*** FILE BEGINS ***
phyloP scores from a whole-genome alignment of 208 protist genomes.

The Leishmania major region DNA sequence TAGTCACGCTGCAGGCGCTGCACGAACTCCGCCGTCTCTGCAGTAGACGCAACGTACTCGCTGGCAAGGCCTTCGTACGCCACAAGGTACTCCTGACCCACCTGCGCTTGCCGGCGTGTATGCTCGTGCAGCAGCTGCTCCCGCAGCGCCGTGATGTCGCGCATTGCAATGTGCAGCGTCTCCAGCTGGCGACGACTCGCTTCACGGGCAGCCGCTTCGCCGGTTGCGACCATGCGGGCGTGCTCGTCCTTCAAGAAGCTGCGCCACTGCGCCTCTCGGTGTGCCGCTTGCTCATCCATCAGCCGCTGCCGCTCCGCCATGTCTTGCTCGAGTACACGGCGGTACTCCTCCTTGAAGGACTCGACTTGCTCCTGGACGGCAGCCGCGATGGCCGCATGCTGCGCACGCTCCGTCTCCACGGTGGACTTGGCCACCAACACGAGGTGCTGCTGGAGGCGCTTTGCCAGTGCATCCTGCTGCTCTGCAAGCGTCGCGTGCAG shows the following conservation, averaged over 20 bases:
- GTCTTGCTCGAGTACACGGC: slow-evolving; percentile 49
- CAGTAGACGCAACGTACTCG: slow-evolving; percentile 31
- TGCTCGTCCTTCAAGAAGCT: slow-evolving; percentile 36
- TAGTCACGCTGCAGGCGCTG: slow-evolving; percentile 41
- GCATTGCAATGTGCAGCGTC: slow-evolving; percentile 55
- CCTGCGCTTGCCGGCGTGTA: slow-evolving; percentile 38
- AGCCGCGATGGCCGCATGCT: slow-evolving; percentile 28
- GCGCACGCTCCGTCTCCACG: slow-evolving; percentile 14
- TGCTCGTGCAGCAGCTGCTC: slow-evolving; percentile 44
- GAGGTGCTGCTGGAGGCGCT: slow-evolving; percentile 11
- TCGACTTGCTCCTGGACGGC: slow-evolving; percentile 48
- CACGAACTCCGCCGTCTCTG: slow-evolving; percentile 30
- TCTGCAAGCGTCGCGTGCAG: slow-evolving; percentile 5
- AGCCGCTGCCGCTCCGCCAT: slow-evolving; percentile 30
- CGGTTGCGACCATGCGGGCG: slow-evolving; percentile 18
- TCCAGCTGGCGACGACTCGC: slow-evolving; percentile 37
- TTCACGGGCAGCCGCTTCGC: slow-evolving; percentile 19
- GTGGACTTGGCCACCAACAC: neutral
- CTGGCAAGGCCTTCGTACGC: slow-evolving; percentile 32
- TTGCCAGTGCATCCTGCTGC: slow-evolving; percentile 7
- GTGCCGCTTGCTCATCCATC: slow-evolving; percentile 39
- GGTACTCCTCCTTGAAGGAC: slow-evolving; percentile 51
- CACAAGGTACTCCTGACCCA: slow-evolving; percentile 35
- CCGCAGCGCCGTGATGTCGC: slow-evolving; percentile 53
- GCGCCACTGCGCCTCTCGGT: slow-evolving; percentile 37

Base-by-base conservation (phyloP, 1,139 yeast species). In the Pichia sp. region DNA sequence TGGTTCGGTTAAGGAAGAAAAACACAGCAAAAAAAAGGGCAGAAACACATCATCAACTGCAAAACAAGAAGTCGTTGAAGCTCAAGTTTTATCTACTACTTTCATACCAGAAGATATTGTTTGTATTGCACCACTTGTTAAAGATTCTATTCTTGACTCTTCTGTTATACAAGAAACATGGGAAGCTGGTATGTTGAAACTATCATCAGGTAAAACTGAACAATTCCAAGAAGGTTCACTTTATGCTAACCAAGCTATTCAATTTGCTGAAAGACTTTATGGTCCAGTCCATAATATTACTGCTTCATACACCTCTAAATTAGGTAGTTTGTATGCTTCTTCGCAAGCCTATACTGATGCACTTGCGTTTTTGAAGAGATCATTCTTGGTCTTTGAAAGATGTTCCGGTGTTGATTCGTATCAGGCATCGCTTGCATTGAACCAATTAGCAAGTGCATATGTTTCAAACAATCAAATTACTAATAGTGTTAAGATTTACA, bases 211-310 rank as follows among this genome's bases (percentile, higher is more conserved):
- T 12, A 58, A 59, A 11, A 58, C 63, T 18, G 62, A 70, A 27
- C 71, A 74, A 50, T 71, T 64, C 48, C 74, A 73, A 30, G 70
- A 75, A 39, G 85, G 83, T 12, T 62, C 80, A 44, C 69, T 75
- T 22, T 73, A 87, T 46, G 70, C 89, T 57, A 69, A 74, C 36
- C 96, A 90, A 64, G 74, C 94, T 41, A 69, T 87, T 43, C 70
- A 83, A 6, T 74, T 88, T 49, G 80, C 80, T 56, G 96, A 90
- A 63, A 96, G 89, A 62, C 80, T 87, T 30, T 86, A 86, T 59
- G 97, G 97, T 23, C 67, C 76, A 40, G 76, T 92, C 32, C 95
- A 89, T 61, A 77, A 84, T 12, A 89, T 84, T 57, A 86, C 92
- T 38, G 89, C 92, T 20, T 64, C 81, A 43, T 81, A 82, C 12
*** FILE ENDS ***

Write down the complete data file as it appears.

phyloP scores from a whole-genome alignment of 208 protist genomes.

The Leishmania major region DNA sequence TAGTCACGCTGCAGGCGCTGCACGAACTCCGCCGTCTCTGCAGTAGACGCAACGTACTCGCTGGCAAGGCCTTCGTACGCCACAAGGTACTCCTGACCCACCTGCGCTTGCCGGCGTGTATGCTCGTGCAGCAGCTGCTCCCGCAGCGCCGTGATGTCGCGCATTGCAATGTGCAGCGTCTCCAGCTGGCGACGACTCGCTTCACGGGCAGCCGCTTCGCCGGTTGCGACCATGCGGGCGTGCTCGTCCTTCAAGAAGCTGCGCCACTGCGCCTCTCGGTGTGCCGCTTGCTCATCCATCAGCCGCTGCCGCTCCGCCATGTCTTGCTCGAGTACACGGCGGTACTCCTCCTTGAAGGACTCGACTTGCTCCTGGACGGCAGCCGCGATGGCCGCATGCTGCGCACGCTCCGTCTCCACGGTGGACTTGGCCACCAACACGAGGTGCTGCTGGAGGCGCTTTGCCAGTGCATCCTGCTGCTCTGCAAGCGTCGCGTGCAG shows the following conservation, averaged over 20 bases:
- GTCTTGCTCGAGTACACGGC: slow-evolving; percentile 49
- CAGTAGACGCAACGTACTCG: slow-evolving; percentile 31
- TGCTCGTCCTTCAAGAAGCT: slow-evolving; percentile 36
- TAGTCACGCTGCAGGCGCTG: slow-evolving; percentile 41
- GCATTGCAATGTGCAGCGTC: slow-evolving; percentile 55
- CCTGCGCTTGCCGGCGTGTA: slow-evolving; percentile 38
- AGCCGCGATGGCCGCATGCT: slow-evolving; percentile 28
- GCGCACGCTCCGTCTCCACG: slow-evolving; percentile 14
- TGCTCGTGCAGCAGCTGCTC: slow-evolving; percentile 44
- GAGGTGCTGCTGGAGGCGCT: slow-evolving; percentile 11
- TCGACTTGCTCCTGGACGGC: slow-evolving; percentile 48
- CACGAACTCCGCCGTCTCTG: slow-evolving; percentile 30
- TCTGCAAGCGTCGCGTGCAG: slow-evolving; percentile 5
- AGCCGCTGCCGCTCCGCCAT: slow-evolving; percentile 30
- CGGTTGCGACCATGCGGGCG: slow-evolving; percentile 18
- TCCAGCTGGCGACGACTCGC: slow-evolving; percentile 37
- TTCACGGGCAGCCGCTTCGC: slow-evolving; percentile 19
- GTGGACTTGGCCACCAACAC: neutral
- CTGGCAAGGCCTTCGTACGC: slow-evolving; percentile 32
- TTGCCAGTGCATCCTGCTGC: slow-evolving; percentile 7
- GTGCCGCTTGCTCATCCATC: slow-evolving; percentile 39
- GGTACTCCTCCTTGAAGGAC: slow-evolving; percentile 51
- CACAAGGTACTCCTGACCCA: slow-evolving; percentile 35
- CCGCAGCGCCGTGATGTCGC: slow-evolving; percentile 53
- GCGCCACTGCGCCTCTCGGT: slow-evolving; percentile 37

Base-by-base conservation (phyloP, 1,139 yeast species). In the Pichia sp. region DNA sequence TGGTTCGGTTAAGGAAGAAAAACACAGCAAAAAAAAGGGCAGAAACACATCATCAACTGCAAAACAAGAAGTCGTTGAAGCTCAAGTTTTATCTACTACTTTCATACCAGAAGATATTGTTTGTATTGCACCACTTGTTAAAGATTCTATTCTTGACTCTTCTGTTATACAAGAAACATGGGAAGCTGGTATGTTGAAACTATCATCAGGTAAAACTGAACAATTCCAAGAAGGTTCACTTTATGCTAACCAAGCTATTCAATTTGCTGAAAGACTTTATGGTCCAGTCCATAATATTACTGCTTCATACACCTCTAAATTAGGTAGTTTGTATGCTTCTTCGCAAGCCTATACTGATGCACTTGCGTTTTTGAAGAGATCATTCTTGGTCTTTGAAAGATGTTCCGGTGTTGATTCGTATCAGGCATCGCTTGCATTGAACCAATTAGCAAGTGCATATGTTTCAAACAATCAAATTACTAATAGTGTTAAGATTTACA, bases 211-310 rank as follows among this genome's bases (percentile, higher is more conserved):
- T 12, A 58, A 59, A 11, A 58, C 63, T 18, G 62, A 70, A 27
- C 71, A 74, A 50, T 71, T 64, C 48, C 74, A 73, A 30, G 70
- A 75, A 39, G 85, G 83, T 12, T 62, C 80, A 44, C 69, T 75
- T 22, T 73, A 87, T 46, G 70, C 89, T 57, A 69, A 74, C 36
- C 96, A 90, A 64, G 74, C 94, T 41, A 69, T 87, T 43, C 70
- A 83, A 6, T 74, T 88, T 49, G 80, C 80, T 56, G 96, A 90
- A 63, A 96, G 89, A 62, C 80, T 87, T 30, T 86, A 86, T 59
- G 97, G 97, T 23, C 67, C 76, A 40, G 76, T 92, C 32, C 95
- A 89, T 61, A 77, A 84, T 12, A 89, T 84, T 57, A 86, C 92
- T 38, G 89, C 92, T 20, T 64, C 81, A 43, T 81, A 82, C 12